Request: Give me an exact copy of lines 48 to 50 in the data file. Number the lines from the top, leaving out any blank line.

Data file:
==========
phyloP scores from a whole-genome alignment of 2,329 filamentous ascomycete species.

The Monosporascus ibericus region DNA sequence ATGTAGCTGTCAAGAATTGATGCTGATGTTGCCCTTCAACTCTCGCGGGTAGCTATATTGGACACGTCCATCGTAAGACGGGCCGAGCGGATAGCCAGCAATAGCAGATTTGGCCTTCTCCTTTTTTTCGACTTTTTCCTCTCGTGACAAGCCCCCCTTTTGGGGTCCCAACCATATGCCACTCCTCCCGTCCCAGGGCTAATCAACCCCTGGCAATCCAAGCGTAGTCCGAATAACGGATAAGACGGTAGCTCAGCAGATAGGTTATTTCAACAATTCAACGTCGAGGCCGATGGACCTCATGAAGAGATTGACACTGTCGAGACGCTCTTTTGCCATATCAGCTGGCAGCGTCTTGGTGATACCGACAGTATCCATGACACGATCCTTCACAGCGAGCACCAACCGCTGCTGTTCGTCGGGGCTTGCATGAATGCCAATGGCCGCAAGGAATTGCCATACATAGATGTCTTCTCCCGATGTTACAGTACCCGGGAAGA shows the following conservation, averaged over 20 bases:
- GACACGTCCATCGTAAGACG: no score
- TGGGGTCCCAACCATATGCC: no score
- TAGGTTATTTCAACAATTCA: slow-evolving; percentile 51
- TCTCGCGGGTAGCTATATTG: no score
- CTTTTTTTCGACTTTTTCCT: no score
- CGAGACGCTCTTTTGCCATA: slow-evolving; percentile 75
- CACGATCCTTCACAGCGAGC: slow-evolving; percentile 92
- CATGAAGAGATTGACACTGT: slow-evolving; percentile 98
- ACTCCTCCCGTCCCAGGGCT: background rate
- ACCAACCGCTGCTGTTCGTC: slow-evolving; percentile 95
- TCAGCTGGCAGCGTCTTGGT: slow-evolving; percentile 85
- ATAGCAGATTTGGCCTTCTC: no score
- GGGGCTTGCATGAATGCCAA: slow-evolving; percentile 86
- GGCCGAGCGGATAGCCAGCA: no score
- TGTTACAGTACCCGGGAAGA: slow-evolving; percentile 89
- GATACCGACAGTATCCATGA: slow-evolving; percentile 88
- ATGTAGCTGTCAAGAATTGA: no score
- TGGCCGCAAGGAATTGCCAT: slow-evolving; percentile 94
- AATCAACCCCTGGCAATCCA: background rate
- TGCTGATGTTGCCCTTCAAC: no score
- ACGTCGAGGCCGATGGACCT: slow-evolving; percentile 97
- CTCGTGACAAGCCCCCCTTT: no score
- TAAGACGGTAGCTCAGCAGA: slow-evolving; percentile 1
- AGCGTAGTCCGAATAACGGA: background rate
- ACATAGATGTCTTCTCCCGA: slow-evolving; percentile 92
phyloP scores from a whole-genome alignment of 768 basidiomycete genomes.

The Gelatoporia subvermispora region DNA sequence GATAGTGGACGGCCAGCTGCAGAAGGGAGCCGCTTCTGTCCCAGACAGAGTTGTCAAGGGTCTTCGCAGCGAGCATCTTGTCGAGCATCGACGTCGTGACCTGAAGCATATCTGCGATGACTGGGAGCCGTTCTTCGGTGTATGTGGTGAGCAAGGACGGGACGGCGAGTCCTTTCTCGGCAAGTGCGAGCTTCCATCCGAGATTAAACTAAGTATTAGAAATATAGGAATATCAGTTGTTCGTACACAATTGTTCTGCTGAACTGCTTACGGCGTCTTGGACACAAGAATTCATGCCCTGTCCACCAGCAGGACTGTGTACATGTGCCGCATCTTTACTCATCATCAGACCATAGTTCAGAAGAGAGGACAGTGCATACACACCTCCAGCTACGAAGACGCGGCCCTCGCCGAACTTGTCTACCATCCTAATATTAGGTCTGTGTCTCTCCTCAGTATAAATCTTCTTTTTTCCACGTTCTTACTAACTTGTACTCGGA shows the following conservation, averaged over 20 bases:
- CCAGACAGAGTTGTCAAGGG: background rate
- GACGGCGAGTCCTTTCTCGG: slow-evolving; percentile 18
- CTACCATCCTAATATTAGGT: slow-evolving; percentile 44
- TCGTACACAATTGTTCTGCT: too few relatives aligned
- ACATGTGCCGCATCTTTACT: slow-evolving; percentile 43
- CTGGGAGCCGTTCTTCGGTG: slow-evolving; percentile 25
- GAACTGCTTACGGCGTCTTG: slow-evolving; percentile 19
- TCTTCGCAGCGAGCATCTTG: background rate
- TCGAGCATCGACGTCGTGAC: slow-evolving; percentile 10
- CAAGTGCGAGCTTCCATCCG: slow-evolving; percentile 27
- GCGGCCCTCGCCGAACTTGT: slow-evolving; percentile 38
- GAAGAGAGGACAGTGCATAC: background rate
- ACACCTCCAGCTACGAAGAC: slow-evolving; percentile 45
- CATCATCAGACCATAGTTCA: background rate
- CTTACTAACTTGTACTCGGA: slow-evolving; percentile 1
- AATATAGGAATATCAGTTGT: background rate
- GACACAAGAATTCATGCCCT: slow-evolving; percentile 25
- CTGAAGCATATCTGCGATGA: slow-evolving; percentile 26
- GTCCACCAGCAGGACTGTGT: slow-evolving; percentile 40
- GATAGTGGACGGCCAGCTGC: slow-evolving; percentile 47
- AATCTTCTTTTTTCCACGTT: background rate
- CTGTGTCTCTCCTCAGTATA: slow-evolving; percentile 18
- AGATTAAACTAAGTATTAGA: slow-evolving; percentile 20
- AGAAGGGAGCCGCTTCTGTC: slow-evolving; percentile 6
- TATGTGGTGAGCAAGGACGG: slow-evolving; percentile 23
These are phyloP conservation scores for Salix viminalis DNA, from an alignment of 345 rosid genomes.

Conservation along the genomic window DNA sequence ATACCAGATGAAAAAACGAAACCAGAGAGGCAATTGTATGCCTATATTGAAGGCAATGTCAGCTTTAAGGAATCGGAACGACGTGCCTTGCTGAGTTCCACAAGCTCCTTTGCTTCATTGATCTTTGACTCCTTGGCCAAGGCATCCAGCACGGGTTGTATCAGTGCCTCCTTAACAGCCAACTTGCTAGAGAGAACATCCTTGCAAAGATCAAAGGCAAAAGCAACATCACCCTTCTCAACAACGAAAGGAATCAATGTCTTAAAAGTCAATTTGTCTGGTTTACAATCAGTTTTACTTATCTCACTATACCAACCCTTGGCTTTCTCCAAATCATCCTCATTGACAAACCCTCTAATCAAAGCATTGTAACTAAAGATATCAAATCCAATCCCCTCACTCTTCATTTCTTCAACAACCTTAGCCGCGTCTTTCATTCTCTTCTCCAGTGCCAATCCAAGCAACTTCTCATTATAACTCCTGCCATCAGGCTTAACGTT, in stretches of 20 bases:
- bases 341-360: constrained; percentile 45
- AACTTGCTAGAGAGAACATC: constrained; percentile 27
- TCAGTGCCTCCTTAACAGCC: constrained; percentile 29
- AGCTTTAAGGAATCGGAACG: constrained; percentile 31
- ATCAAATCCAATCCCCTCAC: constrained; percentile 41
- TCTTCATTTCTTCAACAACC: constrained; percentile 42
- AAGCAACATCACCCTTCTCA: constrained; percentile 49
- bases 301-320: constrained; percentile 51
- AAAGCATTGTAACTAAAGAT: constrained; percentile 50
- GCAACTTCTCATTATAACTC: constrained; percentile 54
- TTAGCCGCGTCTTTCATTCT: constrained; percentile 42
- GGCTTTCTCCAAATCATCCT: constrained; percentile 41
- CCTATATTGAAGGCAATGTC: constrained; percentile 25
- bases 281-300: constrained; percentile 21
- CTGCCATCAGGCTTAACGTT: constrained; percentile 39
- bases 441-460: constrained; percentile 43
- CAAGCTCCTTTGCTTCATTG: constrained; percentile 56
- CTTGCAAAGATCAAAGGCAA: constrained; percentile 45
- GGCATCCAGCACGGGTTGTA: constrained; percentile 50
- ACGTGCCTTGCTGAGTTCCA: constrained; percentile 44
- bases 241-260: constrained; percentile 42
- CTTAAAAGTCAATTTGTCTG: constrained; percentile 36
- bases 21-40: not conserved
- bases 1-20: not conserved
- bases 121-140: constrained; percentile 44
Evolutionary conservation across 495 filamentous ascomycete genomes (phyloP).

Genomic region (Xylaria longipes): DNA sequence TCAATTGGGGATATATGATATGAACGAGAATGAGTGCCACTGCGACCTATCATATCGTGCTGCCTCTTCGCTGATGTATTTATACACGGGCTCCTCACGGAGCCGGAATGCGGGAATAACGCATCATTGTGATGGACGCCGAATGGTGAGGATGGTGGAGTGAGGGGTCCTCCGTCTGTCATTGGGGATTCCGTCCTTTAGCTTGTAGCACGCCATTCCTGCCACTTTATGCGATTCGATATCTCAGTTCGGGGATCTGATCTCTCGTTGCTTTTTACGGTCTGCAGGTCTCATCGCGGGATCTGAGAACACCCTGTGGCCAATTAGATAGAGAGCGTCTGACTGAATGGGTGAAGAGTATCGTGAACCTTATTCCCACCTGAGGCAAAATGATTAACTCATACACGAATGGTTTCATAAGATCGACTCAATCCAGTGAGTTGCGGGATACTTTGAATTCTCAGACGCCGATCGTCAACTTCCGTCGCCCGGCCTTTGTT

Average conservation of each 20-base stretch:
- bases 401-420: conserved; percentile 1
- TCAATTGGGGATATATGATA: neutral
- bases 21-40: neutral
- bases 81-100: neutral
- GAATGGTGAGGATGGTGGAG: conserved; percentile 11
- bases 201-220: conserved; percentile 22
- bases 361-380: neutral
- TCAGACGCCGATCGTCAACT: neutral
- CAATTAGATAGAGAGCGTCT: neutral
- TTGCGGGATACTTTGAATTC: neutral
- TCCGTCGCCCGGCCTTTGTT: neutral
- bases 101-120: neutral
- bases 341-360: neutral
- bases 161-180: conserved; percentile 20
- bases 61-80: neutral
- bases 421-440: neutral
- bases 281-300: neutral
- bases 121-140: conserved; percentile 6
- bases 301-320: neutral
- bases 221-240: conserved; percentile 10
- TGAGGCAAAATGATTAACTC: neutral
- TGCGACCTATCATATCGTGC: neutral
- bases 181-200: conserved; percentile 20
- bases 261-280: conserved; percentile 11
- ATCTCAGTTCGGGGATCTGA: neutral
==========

- GTCCACCAGCAGGACTGTGT: slow-evolving; percentile 40
- GATAGTGGACGGCCAGCTGC: slow-evolving; percentile 47
- AATCTTCTTTTTTCCACGTT: background rate